What is WAC?
Is that a WAC Course?
WAC Certified Professors
Resources for Instructors
Become a WAC Professor
Marshall WAC Committee
WAC Best Practices
|What is WAC?||
In this way, writing is not added to content, but the content is entered and secured through writing. In other words, both teaching and learning are directed toward specific projects carefully created and monitored by the instructor so that students, by doing these projects, acquire the skills and knowledge of the content of the course as set forth in the course objectives. The success of a Writing-Across-the-Curriculum program, therefore, depends far more on the instructor's professional commitment to a style of teaching which has active learning as its goal than it does on adherence to any particular formula. Whether carried out through groups of students or by individuals, learning in these courses is active because students must create something of their own to learn.
Writing-Across-the-Curriculum classes make students aware that writing is a necessary and frequently used skill no matter what their occupation will be, and they prepare students for writing in their careers and in their personal and community lives. Students in a well coordinated and well monitored Writing Across the Curriculum program will develop these abilities:
WAC for Faculty
One of the lasting effects of a Writing-Across-the-Curriculum program for the faculty of an institution is the creation of community. This teaching community is made up of individuals who have diverse pedagogical styles and strategies but who share the common goal of improving classroom learning. Teaching in such a program cannot be carried on in isolation but requires group discussion and sharing of techniques, common reexamination of learning methodologies, and working in teaching partnerships. This program provides a forum, very much needed at Marshall University, where teachers regularly can discuss pedagogy and, as almost always happens, make their way across disciplinary boundaries to discover common questions, problems, and solutions. Through the workings of community, Writing Across the Curriculum develops in individual faculty members an introspective and self-aware way of thinking about their teaching which they automatically translate into effective classroom practices.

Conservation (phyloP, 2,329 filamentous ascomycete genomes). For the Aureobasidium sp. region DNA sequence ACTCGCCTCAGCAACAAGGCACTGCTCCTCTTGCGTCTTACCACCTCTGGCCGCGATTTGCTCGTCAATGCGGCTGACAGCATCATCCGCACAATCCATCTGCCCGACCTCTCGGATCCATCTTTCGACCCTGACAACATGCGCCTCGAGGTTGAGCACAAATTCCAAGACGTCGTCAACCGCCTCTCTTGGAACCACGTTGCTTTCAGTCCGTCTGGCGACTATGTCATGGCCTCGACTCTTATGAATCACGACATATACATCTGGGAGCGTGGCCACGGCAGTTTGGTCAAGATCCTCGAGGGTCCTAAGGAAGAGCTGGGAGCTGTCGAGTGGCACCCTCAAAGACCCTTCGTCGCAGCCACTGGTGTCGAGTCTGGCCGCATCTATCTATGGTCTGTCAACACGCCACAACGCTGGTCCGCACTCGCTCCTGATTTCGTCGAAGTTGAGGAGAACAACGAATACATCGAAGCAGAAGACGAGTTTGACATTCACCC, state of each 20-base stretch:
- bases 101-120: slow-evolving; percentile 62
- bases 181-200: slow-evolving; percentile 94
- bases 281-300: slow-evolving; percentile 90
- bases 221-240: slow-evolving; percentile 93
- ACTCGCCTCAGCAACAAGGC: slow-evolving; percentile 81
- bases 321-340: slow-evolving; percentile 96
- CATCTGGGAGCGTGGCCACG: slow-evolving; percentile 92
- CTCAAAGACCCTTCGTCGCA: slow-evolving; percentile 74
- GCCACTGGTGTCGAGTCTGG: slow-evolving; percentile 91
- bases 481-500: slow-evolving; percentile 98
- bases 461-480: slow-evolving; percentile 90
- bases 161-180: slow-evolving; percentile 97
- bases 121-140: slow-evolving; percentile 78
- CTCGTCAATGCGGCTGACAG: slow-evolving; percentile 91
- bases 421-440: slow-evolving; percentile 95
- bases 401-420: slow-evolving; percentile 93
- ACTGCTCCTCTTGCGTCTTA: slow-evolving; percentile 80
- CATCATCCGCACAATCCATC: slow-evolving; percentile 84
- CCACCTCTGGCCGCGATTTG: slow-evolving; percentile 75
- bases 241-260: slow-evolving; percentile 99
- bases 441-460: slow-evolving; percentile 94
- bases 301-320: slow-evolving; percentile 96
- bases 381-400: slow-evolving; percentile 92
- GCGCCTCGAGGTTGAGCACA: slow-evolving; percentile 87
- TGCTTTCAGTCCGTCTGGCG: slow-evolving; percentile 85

No single program can further the university's mission to the public more than Writing Across the Curriculum. Through it students become educated readers and writers who do not work in mental isolation but who actively look for connections among all of their life's pursuits and the world around them. The words of a single Marshall graduate demonstrate definitively the benefits of the Marshall University Writing Across the Curriculum to the university's public and to the workplace:
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Advancement of Teaching & Learning. ©2007 Marshall University